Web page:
According to Dr Cullen, the open-ended nature of the guarantee offered to Maori by the inclusion of the word "taonga" – or "treasures" – in the definitive Maori text "genuinely makes the Treaty a living document where new applications or implications may arise as circumstances change".
Instead of developing a constitution which recognises the fact of 200 years of Maori and Pakeha cohabitation in New Zealand, Labour clearly prefers to spend the 21st Century defining and re-defining the present meaning of an 1840 agreement originally intended to do no more than ameliorate the worst immediate side-effects of two mutually incomprehensible cultures in collision.
Labour’s motives for so elevating the Treaty are relatively straight-forward: it locks in the electoral support of voters who identify themselves as Maori first and New Zealanders second. The political benefits are mutual. On their long march toward Tino Rangatiratanga, Maori politicians have worked tirelessly to secure a plentiful supply of sympathetic allies at the highest levels of the state. Labour, both as a political party, and as the driver of bureaucratic reform in the 1980s, has been crucial to the radical re-orientation of official policy in the direction of Maori self-management.
It is an arrangement which both sides are determined to preserve. Both Labour and Maori politicians know that New Zealanders claiming Maori descent represent an expanding electoral bloc whose votes will one day be crucial to deciding who will govern New Zealand. But that bloc can only function effectively if issues of ethnicity and identity retain their political salience. Bill English’s dream of subsuming racial distinctions in "a single standard of citizenship" is, therefore, anathema to both Labour and Maori. Labour needs Maori as its political clients; Maori need Labour as their political accomplices.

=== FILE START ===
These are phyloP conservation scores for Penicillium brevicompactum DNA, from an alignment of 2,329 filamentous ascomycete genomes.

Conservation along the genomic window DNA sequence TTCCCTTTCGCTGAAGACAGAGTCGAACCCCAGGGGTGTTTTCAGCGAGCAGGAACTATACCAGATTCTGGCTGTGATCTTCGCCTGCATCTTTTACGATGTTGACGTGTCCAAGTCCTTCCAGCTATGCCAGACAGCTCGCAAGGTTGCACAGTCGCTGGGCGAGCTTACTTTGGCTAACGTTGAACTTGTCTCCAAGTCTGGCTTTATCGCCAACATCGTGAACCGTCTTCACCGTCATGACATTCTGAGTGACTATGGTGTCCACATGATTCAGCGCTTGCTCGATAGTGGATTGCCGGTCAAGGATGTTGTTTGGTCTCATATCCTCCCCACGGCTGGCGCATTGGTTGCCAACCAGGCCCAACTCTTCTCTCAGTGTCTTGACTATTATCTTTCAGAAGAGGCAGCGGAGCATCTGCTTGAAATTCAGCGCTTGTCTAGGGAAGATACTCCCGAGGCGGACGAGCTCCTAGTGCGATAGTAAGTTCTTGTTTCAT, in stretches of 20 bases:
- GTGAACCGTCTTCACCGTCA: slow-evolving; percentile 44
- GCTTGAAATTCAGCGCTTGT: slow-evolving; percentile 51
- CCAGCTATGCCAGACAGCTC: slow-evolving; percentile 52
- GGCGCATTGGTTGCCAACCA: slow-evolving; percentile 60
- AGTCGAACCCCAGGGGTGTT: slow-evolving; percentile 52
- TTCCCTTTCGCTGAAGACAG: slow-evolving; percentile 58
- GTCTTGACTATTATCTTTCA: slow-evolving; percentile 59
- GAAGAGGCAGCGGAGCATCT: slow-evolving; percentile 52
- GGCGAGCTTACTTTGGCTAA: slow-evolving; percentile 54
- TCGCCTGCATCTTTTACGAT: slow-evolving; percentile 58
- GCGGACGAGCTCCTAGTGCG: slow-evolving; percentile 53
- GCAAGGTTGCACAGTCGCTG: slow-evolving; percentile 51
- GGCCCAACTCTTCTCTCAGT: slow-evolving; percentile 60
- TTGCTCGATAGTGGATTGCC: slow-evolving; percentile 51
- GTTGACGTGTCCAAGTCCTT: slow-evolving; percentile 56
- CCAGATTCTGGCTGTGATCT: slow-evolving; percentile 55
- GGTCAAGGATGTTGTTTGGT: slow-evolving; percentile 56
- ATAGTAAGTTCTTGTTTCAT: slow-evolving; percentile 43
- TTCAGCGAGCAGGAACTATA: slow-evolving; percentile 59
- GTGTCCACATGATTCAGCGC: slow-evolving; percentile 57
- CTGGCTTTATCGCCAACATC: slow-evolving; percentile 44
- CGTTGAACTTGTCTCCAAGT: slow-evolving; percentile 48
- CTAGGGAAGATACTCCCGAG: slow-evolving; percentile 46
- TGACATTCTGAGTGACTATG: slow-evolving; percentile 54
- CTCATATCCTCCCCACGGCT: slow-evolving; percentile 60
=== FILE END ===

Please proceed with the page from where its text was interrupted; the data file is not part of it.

In the end, it may simply come down to a question of patience and resolve. Maori have inhabited these islands for more than a thousand years, Pakeha for barely two hundred. Michael Cullen is wrong when he asserts that the British Crown’s sovereignty has been exercised, "unbroken and largely unchallenged" since 1840. What does he think the Land Wars were all about? What does he think Te Whiti O Rongomai was trying to do? From the moment they understood that the Europeans were too strong to defeat militarily, the political leadership of Maoridom wisely adopted a long-term view of how "whenua" should be reunited with "tangata". They may have given in, but they have never given up.
Like the slowly regenerating bush on the Coromandel hillsides, iwi and hapu are steadily reclaiming both the ground – and the sovereignty – that was taken from them. And that puts the onus upon the rest of us to determine how best we should come to terms with the undeniable fact of expanding Maori power. In the not too distant future, it may prove necessary for Pakeha New Zealanders to remove the old colonial symbols from their national emblems and embrace a new definition of citizenship in Aotearoa.
A change of flag will not seem so disconcerting if it is preceded by a change of heart.